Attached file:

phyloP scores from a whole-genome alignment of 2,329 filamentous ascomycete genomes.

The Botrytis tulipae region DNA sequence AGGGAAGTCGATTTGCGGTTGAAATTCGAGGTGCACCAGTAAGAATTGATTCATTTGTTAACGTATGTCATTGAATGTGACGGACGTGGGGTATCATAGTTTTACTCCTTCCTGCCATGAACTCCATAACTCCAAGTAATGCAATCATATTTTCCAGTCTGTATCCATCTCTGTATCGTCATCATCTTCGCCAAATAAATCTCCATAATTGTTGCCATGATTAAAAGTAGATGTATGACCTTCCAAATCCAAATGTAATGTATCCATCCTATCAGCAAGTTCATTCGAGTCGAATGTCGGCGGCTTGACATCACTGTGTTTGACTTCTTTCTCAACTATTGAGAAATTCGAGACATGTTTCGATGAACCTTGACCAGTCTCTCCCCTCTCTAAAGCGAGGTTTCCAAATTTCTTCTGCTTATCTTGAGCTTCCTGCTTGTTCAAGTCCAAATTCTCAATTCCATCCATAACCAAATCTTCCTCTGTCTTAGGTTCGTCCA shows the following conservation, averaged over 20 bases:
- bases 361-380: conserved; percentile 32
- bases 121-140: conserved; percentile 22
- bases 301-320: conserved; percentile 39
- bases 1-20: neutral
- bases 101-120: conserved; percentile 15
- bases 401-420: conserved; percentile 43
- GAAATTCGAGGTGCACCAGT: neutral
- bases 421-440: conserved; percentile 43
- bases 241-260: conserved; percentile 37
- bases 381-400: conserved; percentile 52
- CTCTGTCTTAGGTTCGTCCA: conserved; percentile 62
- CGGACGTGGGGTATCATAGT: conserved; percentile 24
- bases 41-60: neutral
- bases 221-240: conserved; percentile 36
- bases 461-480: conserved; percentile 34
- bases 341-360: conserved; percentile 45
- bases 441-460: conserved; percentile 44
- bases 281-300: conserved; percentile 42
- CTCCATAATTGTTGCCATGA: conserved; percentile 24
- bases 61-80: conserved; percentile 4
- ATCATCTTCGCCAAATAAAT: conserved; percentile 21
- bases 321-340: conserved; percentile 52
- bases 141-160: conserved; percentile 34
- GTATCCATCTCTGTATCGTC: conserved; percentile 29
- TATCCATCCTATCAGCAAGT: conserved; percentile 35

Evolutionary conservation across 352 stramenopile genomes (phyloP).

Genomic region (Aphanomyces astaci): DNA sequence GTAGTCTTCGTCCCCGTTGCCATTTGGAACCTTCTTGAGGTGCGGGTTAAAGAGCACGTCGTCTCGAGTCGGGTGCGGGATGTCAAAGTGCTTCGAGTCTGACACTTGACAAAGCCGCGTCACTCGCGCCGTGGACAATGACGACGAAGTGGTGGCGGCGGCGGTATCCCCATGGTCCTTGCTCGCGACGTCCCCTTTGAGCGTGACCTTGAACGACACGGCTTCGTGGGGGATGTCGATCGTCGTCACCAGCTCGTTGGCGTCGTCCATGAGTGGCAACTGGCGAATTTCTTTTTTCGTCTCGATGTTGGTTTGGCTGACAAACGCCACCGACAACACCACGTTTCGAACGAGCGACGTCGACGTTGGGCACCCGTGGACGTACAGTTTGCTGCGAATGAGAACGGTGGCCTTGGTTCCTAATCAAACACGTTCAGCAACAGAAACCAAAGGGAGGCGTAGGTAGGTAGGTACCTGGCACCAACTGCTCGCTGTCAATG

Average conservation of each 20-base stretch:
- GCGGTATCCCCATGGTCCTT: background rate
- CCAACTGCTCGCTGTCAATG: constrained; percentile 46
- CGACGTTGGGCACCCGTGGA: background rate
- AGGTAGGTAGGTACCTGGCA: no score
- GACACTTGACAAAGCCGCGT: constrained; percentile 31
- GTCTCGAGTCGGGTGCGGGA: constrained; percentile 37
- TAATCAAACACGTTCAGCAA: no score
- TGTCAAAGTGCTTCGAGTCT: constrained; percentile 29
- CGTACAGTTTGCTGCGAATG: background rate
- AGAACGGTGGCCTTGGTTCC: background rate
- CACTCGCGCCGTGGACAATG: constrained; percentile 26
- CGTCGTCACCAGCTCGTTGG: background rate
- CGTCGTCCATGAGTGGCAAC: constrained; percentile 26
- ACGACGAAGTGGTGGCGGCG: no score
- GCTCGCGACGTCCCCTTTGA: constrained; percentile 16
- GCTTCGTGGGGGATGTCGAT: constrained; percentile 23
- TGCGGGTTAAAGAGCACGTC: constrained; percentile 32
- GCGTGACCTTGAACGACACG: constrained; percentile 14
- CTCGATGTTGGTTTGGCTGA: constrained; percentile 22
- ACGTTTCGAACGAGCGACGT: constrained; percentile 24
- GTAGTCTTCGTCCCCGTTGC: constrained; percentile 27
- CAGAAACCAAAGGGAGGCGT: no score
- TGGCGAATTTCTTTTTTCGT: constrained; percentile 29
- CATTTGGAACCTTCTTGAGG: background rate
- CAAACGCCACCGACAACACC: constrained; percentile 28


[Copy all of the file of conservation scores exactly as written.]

phyloP scores from a whole-genome alignment of 2,329 filamentous ascomycete genomes.

The Botrytis tulipae region DNA sequence AGGGAAGTCGATTTGCGGTTGAAATTCGAGGTGCACCAGTAAGAATTGATTCATTTGTTAACGTATGTCATTGAATGTGACGGACGTGGGGTATCATAGTTTTACTCCTTCCTGCCATGAACTCCATAACTCCAAGTAATGCAATCATATTTTCCAGTCTGTATCCATCTCTGTATCGTCATCATCTTCGCCAAATAAATCTCCATAATTGTTGCCATGATTAAAAGTAGATGTATGACCTTCCAAATCCAAATGTAATGTATCCATCCTATCAGCAAGTTCATTCGAGTCGAATGTCGGCGGCTTGACATCACTGTGTTTGACTTCTTTCTCAACTATTGAGAAATTCGAGACATGTTTCGATGAACCTTGACCAGTCTCTCCCCTCTCTAAAGCGAGGTTTCCAAATTTCTTCTGCTTATCTTGAGCTTCCTGCTTGTTCAAGTCCAAATTCTCAATTCCATCCATAACCAAATCTTCCTCTGTCTTAGGTTCGTCCA shows the following conservation, averaged over 20 bases:
- bases 361-380: conserved; percentile 32
- bases 121-140: conserved; percentile 22
- bases 301-320: conserved; percentile 39
- bases 1-20: neutral
- bases 101-120: conserved; percentile 15
- bases 401-420: conserved; percentile 43
- GAAATTCGAGGTGCACCAGT: neutral
- bases 421-440: conserved; percentile 43
- bases 241-260: conserved; percentile 37
- bases 381-400: conserved; percentile 52
- CTCTGTCTTAGGTTCGTCCA: conserved; percentile 62
- CGGACGTGGGGTATCATAGT: conserved; percentile 24
- bases 41-60: neutral
- bases 221-240: conserved; percentile 36
- bases 461-480: conserved; percentile 34
- bases 341-360: conserved; percentile 45
- bases 441-460: conserved; percentile 44
- bases 281-300: conserved; percentile 42
- CTCCATAATTGTTGCCATGA: conserved; percentile 24
- bases 61-80: conserved; percentile 4
- ATCATCTTCGCCAAATAAAT: conserved; percentile 21
- bases 321-340: conserved; percentile 52
- bases 141-160: conserved; percentile 34
- GTATCCATCTCTGTATCGTC: conserved; percentile 29
- TATCCATCCTATCAGCAAGT: conserved; percentile 35

Evolutionary conservation across 352 stramenopile genomes (phyloP).

Genomic region (Aphanomyces astaci): DNA sequence GTAGTCTTCGTCCCCGTTGCCATTTGGAACCTTCTTGAGGTGCGGGTTAAAGAGCACGTCGTCTCGAGTCGGGTGCGGGATGTCAAAGTGCTTCGAGTCTGACACTTGACAAAGCCGCGTCACTCGCGCCGTGGACAATGACGACGAAGTGGTGGCGGCGGCGGTATCCCCATGGTCCTTGCTCGCGACGTCCCCTTTGAGCGTGACCTTGAACGACACGGCTTCGTGGGGGATGTCGATCGTCGTCACCAGCTCGTTGGCGTCGTCCATGAGTGGCAACTGGCGAATTTCTTTTTTCGTCTCGATGTTGGTTTGGCTGACAAACGCCACCGACAACACCACGTTTCGAACGAGCGACGTCGACGTTGGGCACCCGTGGACGTACAGTTTGCTGCGAATGAGAACGGTGGCCTTGGTTCCTAATCAAACACGTTCAGCAACAGAAACCAAAGGGAGGCGTAGGTAGGTAGGTACCTGGCACCAACTGCTCGCTGTCAATG

Average conservation of each 20-base stretch:
- GCGGTATCCCCATGGTCCTT: background rate
- CCAACTGCTCGCTGTCAATG: constrained; percentile 46
- CGACGTTGGGCACCCGTGGA: background rate
- AGGTAGGTAGGTACCTGGCA: no score
- GACACTTGACAAAGCCGCGT: constrained; percentile 31
- GTCTCGAGTCGGGTGCGGGA: constrained; percentile 37
- TAATCAAACACGTTCAGCAA: no score
- TGTCAAAGTGCTTCGAGTCT: constrained; percentile 29
- CGTACAGTTTGCTGCGAATG: background rate
- AGAACGGTGGCCTTGGTTCC: background rate
- CACTCGCGCCGTGGACAATG: constrained; percentile 26
- CGTCGTCACCAGCTCGTTGG: background rate
- CGTCGTCCATGAGTGGCAAC: constrained; percentile 26
- ACGACGAAGTGGTGGCGGCG: no score
- GCTCGCGACGTCCCCTTTGA: constrained; percentile 16
- GCTTCGTGGGGGATGTCGAT: constrained; percentile 23
- TGCGGGTTAAAGAGCACGTC: constrained; percentile 32
- GCGTGACCTTGAACGACACG: constrained; percentile 14
- CTCGATGTTGGTTTGGCTGA: constrained; percentile 22
- ACGTTTCGAACGAGCGACGT: constrained; percentile 24
- GTAGTCTTCGTCCCCGTTGC: constrained; percentile 27
- CAGAAACCAAAGGGAGGCGT: no score
- TGGCGAATTTCTTTTTTCGT: constrained; percentile 29
- CATTTGGAACCTTCTTGAGG: background rate
- CAAACGCCACCGACAACACC: constrained; percentile 28